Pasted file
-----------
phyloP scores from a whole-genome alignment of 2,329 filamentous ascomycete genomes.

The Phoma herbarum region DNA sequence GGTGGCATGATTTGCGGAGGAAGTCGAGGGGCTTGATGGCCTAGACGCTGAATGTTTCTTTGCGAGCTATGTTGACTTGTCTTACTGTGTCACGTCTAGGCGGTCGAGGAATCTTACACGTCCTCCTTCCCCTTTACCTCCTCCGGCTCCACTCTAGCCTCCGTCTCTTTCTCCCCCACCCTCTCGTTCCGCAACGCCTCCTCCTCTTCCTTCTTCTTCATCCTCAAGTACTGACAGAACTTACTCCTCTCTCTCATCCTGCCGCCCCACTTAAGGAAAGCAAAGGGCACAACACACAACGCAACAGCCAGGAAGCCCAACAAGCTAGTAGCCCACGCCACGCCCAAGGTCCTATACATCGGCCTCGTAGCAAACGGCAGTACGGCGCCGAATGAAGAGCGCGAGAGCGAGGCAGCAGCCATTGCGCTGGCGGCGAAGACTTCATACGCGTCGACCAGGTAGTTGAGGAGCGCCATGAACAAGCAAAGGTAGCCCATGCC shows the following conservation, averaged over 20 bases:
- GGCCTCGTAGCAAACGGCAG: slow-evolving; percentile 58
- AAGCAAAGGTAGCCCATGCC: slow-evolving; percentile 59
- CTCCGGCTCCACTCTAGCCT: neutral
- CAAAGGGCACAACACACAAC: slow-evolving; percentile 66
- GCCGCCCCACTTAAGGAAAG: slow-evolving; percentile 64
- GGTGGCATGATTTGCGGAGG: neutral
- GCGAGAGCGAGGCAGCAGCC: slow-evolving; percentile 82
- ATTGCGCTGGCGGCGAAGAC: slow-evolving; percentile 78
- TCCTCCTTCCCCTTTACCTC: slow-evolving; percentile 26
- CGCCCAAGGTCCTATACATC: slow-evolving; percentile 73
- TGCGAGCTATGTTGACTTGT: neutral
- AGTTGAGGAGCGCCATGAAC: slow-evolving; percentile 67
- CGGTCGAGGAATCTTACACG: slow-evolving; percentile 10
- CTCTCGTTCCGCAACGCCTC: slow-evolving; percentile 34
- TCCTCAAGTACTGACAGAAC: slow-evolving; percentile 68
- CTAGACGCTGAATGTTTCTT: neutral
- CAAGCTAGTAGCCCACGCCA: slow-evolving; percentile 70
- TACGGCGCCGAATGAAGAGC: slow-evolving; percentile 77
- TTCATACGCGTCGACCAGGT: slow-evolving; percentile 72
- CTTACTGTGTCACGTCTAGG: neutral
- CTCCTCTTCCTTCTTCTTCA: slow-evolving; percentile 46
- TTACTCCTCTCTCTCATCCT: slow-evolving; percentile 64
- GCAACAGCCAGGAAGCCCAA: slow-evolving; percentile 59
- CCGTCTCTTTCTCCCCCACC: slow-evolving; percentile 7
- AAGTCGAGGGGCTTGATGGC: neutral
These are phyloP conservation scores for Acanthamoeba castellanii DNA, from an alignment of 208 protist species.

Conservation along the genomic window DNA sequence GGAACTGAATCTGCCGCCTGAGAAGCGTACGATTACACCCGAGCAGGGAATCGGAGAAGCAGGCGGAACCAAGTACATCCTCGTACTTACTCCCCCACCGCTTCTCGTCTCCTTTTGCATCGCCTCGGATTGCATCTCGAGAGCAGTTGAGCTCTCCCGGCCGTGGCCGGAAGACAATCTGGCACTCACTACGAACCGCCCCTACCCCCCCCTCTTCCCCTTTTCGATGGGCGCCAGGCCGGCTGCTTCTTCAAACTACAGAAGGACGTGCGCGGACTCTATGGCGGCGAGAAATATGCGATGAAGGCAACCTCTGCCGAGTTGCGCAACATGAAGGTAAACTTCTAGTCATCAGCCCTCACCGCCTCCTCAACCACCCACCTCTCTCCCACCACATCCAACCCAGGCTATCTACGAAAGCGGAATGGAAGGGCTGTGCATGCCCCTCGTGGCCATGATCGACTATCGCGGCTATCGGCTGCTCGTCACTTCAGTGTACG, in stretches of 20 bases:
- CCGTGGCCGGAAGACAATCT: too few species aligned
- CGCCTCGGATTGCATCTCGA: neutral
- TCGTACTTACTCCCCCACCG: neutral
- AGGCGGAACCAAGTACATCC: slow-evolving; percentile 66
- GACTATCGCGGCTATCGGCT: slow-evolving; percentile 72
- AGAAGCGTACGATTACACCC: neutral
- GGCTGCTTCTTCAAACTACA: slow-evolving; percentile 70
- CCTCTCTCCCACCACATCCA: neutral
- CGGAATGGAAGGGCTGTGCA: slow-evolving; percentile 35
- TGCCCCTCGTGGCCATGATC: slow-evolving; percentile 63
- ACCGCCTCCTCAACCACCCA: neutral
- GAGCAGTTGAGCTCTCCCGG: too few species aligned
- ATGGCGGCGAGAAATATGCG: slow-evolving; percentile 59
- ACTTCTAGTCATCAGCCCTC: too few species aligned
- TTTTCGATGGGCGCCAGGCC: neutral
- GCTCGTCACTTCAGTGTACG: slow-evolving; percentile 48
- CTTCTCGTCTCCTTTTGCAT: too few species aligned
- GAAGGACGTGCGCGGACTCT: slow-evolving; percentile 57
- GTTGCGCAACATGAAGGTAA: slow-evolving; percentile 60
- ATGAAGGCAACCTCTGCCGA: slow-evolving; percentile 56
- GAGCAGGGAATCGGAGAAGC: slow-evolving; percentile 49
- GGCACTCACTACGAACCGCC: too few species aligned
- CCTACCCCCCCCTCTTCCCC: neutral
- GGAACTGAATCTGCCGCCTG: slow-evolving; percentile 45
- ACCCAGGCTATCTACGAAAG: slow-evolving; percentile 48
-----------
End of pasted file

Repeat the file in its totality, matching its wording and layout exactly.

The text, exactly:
phyloP scores from a whole-genome alignment of 2,329 filamentous ascomycete genomes.

The Phoma herbarum region DNA sequence GGTGGCATGATTTGCGGAGGAAGTCGAGGGGCTTGATGGCCTAGACGCTGAATGTTTCTTTGCGAGCTATGTTGACTTGTCTTACTGTGTCACGTCTAGGCGGTCGAGGAATCTTACACGTCCTCCTTCCCCTTTACCTCCTCCGGCTCCACTCTAGCCTCCGTCTCTTTCTCCCCCACCCTCTCGTTCCGCAACGCCTCCTCCTCTTCCTTCTTCTTCATCCTCAAGTACTGACAGAACTTACTCCTCTCTCTCATCCTGCCGCCCCACTTAAGGAAAGCAAAGGGCACAACACACAACGCAACAGCCAGGAAGCCCAACAAGCTAGTAGCCCACGCCACGCCCAAGGTCCTATACATCGGCCTCGTAGCAAACGGCAGTACGGCGCCGAATGAAGAGCGCGAGAGCGAGGCAGCAGCCATTGCGCTGGCGGCGAAGACTTCATACGCGTCGACCAGGTAGTTGAGGAGCGCCATGAACAAGCAAAGGTAGCCCATGCC shows the following conservation, averaged over 20 bases:
- GGCCTCGTAGCAAACGGCAG: slow-evolving; percentile 58
- AAGCAAAGGTAGCCCATGCC: slow-evolving; percentile 59
- CTCCGGCTCCACTCTAGCCT: neutral
- CAAAGGGCACAACACACAAC: slow-evolving; percentile 66
- GCCGCCCCACTTAAGGAAAG: slow-evolving; percentile 64
- GGTGGCATGATTTGCGGAGG: neutral
- GCGAGAGCGAGGCAGCAGCC: slow-evolving; percentile 82
- ATTGCGCTGGCGGCGAAGAC: slow-evolving; percentile 78
- TCCTCCTTCCCCTTTACCTC: slow-evolving; percentile 26
- CGCCCAAGGTCCTATACATC: slow-evolving; percentile 73
- TGCGAGCTATGTTGACTTGT: neutral
- AGTTGAGGAGCGCCATGAAC: slow-evolving; percentile 67
- CGGTCGAGGAATCTTACACG: slow-evolving; percentile 10
- CTCTCGTTCCGCAACGCCTC: slow-evolving; percentile 34
- TCCTCAAGTACTGACAGAAC: slow-evolving; percentile 68
- CTAGACGCTGAATGTTTCTT: neutral
- CAAGCTAGTAGCCCACGCCA: slow-evolving; percentile 70
- TACGGCGCCGAATGAAGAGC: slow-evolving; percentile 77
- TTCATACGCGTCGACCAGGT: slow-evolving; percentile 72
- CTTACTGTGTCACGTCTAGG: neutral
- CTCCTCTTCCTTCTTCTTCA: slow-evolving; percentile 46
- TTACTCCTCTCTCTCATCCT: slow-evolving; percentile 64
- GCAACAGCCAGGAAGCCCAA: slow-evolving; percentile 59
- CCGTCTCTTTCTCCCCCACC: slow-evolving; percentile 7
- AAGTCGAGGGGCTTGATGGC: neutral
These are phyloP conservation scores for Acanthamoeba castellanii DNA, from an alignment of 208 protist species.

Conservation along the genomic window DNA sequence GGAACTGAATCTGCCGCCTGAGAAGCGTACGATTACACCCGAGCAGGGAATCGGAGAAGCAGGCGGAACCAAGTACATCCTCGTACTTACTCCCCCACCGCTTCTCGTCTCCTTTTGCATCGCCTCGGATTGCATCTCGAGAGCAGTTGAGCTCTCCCGGCCGTGGCCGGAAGACAATCTGGCACTCACTACGAACCGCCCCTACCCCCCCCTCTTCCCCTTTTCGATGGGCGCCAGGCCGGCTGCTTCTTCAAACTACAGAAGGACGTGCGCGGACTCTATGGCGGCGAGAAATATGCGATGAAGGCAACCTCTGCCGAGTTGCGCAACATGAAGGTAAACTTCTAGTCATCAGCCCTCACCGCCTCCTCAACCACCCACCTCTCTCCCACCACATCCAACCCAGGCTATCTACGAAAGCGGAATGGAAGGGCTGTGCATGCCCCTCGTGGCCATGATCGACTATCGCGGCTATCGGCTGCTCGTCACTTCAGTGTACG, in stretches of 20 bases:
- CCGTGGCCGGAAGACAATCT: too few species aligned
- CGCCTCGGATTGCATCTCGA: neutral
- TCGTACTTACTCCCCCACCG: neutral
- AGGCGGAACCAAGTACATCC: slow-evolving; percentile 66
- GACTATCGCGGCTATCGGCT: slow-evolving; percentile 72
- AGAAGCGTACGATTACACCC: neutral
- GGCTGCTTCTTCAAACTACA: slow-evolving; percentile 70
- CCTCTCTCCCACCACATCCA: neutral
- CGGAATGGAAGGGCTGTGCA: slow-evolving; percentile 35
- TGCCCCTCGTGGCCATGATC: slow-evolving; percentile 63
- ACCGCCTCCTCAACCACCCA: neutral
- GAGCAGTTGAGCTCTCCCGG: too few species aligned
- ATGGCGGCGAGAAATATGCG: slow-evolving; percentile 59
- ACTTCTAGTCATCAGCCCTC: too few species aligned
- TTTTCGATGGGCGCCAGGCC: neutral
- GCTCGTCACTTCAGTGTACG: slow-evolving; percentile 48
- CTTCTCGTCTCCTTTTGCAT: too few species aligned
- GAAGGACGTGCGCGGACTCT: slow-evolving; percentile 57
- GTTGCGCAACATGAAGGTAA: slow-evolving; percentile 60
- ATGAAGGCAACCTCTGCCGA: slow-evolving; percentile 56
- GAGCAGGGAATCGGAGAAGC: slow-evolving; percentile 49
- GGCACTCACTACGAACCGCC: too few species aligned
- CCTACCCCCCCCTCTTCCCC: neutral
- GGAACTGAATCTGCCGCCTG: slow-evolving; percentile 45
- ACCCAGGCTATCTACGAAAG: slow-evolving; percentile 48